The best of 2015: Surprising habits of productive women in the private sector
In Argentina, 61 percent of mothers work outside the home. In Chile, the US and Mexico, those numbers are 59 percent, 57 percent and 42 percent, respectively. Globally, that percentage is growing. As I prepare to join these women after the birth of my second child, I know I must find ways to be more productive and disciplined in my corporate environment. To tackle this, I spent my last weeks of maternity leave seeking the advice of the most highly productive women in the private sector I know. Their surprising answers on work-life balance, professional success and doing more with less offer tools for women, men and companies more broadly.
“One point five to stay alive” - Three ways the Caribbean's private sector can mobilize climate action
One goal of the upcoming Paris negotiations is to limit global temperature rise to two degrees Celsius. The Caribbean is aiming even lower, saying it much achieve, “One point five to stay alive.” The Caribbean loses up to five percent of GDP annually due to natural disasters linked to climate change. Rising sea levels and water temperatures, ocean acidification and extreme weather events disproportionately affect the small, low-lying island nations. For them, closing the gap between climate pledges and climate actions is one way to measure the success of COP21. As ecosystems approach their limits, key business sectors can strengthen their efforts to bridge this crucial divide.
Quinoa: more than a healthy super-food, a super solution to food security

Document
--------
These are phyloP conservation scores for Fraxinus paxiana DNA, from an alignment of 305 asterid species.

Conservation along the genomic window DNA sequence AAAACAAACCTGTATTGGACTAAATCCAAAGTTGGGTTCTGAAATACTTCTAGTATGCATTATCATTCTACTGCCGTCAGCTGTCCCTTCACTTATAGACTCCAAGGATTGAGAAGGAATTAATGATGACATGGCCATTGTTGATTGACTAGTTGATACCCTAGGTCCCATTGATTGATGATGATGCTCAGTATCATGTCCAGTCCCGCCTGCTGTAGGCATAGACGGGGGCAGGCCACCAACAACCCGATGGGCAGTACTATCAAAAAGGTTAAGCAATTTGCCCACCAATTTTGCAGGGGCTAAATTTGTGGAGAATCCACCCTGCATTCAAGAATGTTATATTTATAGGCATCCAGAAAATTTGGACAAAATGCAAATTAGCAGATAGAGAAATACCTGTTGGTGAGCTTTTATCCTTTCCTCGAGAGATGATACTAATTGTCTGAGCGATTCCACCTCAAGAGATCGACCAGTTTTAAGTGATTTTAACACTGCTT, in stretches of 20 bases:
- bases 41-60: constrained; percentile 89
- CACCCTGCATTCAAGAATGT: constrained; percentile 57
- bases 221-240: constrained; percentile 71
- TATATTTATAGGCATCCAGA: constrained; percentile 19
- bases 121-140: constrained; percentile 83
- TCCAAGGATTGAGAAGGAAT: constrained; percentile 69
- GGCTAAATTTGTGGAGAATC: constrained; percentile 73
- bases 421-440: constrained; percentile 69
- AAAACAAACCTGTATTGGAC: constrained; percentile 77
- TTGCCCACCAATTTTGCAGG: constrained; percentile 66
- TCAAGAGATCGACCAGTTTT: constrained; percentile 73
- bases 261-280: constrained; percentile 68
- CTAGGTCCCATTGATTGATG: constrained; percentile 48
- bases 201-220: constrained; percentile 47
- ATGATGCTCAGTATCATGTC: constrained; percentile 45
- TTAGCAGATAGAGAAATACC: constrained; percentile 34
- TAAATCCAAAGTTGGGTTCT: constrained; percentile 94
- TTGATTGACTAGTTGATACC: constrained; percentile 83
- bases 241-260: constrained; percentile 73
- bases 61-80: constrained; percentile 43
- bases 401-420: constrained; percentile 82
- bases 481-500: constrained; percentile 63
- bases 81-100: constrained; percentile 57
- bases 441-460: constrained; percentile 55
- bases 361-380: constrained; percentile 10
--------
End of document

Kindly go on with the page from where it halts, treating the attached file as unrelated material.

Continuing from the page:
Two years ago, the Food and Agriculture Organization (FAO) declared 2013 the International Year of Quinoa. Before then, it was scarcely found outside of colorful Andean marketplaces except at boutique shops in the U.S. and Europe. Now, many international food companies are embracing quinoa and exporting this super-food from Andean countries like Bolivia, Peru and Ecuador.
A Green Revolution under the Central American Sun: Solar energy in Honduras
[caption id="attachment_2625" align="alignleft" width="448"] Solar energy in Honduras: the roof of Embotelladora de Sula[/caption] The same sun that bathes Central America’s beaches is an increasingly valuable asset for many companies in the region. That is the case with the Honduran bottling plant Embotelladora de Sula, one of the largest rooftop photovoltaic projects in Latin America.
Improving effectiveness of development cooperation and the role of private sector
By Ichiro Toda Many collaborative efforts are underway to bring public and private development practitioners together to strengthen development effectiveness. The push for more cooperation began in November 2011 when the global development community, including the IDB, agreed to the Busan Partnership for Development Effectiveness. The principles in the agreement promote enhanced country ownership, results measurement, inclusive partnerships, transparency and mutual accountability in development work. Recognizing the central role of the private sector, the Busan final document encouraged efforts to:
Transformation of banks to reach unbanked: Cases from Jamaica and Paraguay
By Tomas Miller and Veronica Trujillo There have been remarkable advances in the role of banks in financial inclusion and development in Latin America and the Caribbean as measured by various indicators (access to bank accounts, supply of credit, insurance for micro and small enterprises, and availability of customer points of service) compared with levels in the previous decade. However, the region still falls short in terms of the overall penetration of its financial system and in comparison with other parts of the world. Access to and use of credit and savings—measured as the proportion of people that borrowed money or had savings accounts with formal financial institutions in the past year—reach only 11% and 14% of the region’s population, respectively. Also, the proportion of adults with any account at a financial institution or through a mobile banking provider is a mere 51%, compared with more than 60% globally, according to the The Global Findex Database 2014.